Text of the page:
After the recent sacking of Professor Don Poldermans for misconduct, Erasmus Medical Centre is in the news again. This time it is the work of virologist Ron Fouchier with the bird flu virus which is attracting attention:
The virologist who created a potentially dangerous, mutant strain of the deadly bird flu virus has agreed to omit methodology details from his published reports on the new strain. The decision came after the U.S. government warned Tuesday that published details of the experiment could be used to create a biological warfare weapon.
Ron Fouchier of Erasmus Medical Center in Rotterdam, Netherlands, said he created the contagious form of the deadly H5N1 bird flu strain “easily” by mutating a few genes within the strain. Officials feared the virus could kill millions if it were unleashed.
The study results were to be published in the U.S. journal Science, but in an unprecedented move, the National Science Advisory Board for Biosecurity, an independent committee that advises the U.S. Department of Health and Human Services and other federal agencies, recommended against full publication after it determined the risks outweighed the benefit.
The study results were to be published in the U.S. journal Science, but in an unprecedented move, the National Science Advisory Board for Biosecurity, an independent committee that advises the U.S. Department of Health and Human Services and other federal agencies, recommended against full publication after it determined the risks outweighed the benefit. …
But it does seem that the alarmist -and sensational – view is a little over-done.
Ron Fouchier himself believes the risk is being over-hyped:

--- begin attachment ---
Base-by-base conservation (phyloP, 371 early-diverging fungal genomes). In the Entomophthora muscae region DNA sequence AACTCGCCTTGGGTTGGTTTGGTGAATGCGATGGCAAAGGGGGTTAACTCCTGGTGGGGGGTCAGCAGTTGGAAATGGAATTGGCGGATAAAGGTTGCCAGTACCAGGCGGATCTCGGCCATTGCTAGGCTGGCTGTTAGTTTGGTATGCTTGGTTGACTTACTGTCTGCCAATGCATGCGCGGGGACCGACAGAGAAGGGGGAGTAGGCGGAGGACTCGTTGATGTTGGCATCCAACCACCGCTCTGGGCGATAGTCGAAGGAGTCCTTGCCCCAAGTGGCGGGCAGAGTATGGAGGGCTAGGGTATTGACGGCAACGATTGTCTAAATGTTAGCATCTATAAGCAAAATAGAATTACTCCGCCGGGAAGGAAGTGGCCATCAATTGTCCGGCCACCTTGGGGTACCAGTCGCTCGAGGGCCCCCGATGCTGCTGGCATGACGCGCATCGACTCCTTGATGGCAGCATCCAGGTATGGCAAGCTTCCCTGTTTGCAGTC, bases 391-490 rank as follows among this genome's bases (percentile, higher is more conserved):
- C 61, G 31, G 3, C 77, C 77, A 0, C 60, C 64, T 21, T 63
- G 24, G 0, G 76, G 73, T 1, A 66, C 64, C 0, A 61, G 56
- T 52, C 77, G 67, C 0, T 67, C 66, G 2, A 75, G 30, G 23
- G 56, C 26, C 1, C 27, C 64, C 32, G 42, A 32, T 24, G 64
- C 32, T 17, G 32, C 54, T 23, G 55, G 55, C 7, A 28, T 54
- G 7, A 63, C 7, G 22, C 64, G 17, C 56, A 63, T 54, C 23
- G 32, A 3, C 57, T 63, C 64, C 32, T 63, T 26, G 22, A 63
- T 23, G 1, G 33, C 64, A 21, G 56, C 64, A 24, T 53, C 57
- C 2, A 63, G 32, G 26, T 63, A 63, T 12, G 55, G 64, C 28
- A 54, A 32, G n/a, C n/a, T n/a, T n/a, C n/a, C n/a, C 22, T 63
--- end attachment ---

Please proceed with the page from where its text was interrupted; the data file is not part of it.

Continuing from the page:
A top Dutch scientist heading a team which created a mutant killer flu virus Wednesday said the threat to global biosecurity is being overplayed, even if full research results are published.
“The threat to bio-security is not as big as everybody thinks,” Ron Fouchier, whose team at the Rotterdam Erasmus Medical Centre announced the mutant version in September, told AFP.
“Recreating this virus is definitely not easy. You need highly-skilled people and a very large team, as well as specialised facilities to do this type of work,” he said.
A US government science and advisory committee urged the US journal Science and the British journal Nature to withhold key details of Fouchier’s team’s research, so that people seeking to harm the public would not be able to manufacture the virus.
Fouchier however said his team believed publishing the full findings, including a detailed description of the mutated virus, how it becomes airborne and its migration patterns, could help save lives in case of an outbreak.
“These are important details that we need to get out very quickly. This is information that needs to be shared with countries where H5N1 viruses cause outbreaks so that the countries can now be on the lookout if these mutations arise,” he said.
He said however his team would respect a recommendation by the US National Science Advisory Board for Biosecurity (NSABB) that the journals withhold key details on their work, saying redrafts of their findings had been re-submitted for approval before the board.
The H5N1 strain of avian influenza is fatal in 60 percent of human cases but only 350 people have so far died from the disease, largely because it cannot, yet, be transmitted between humans.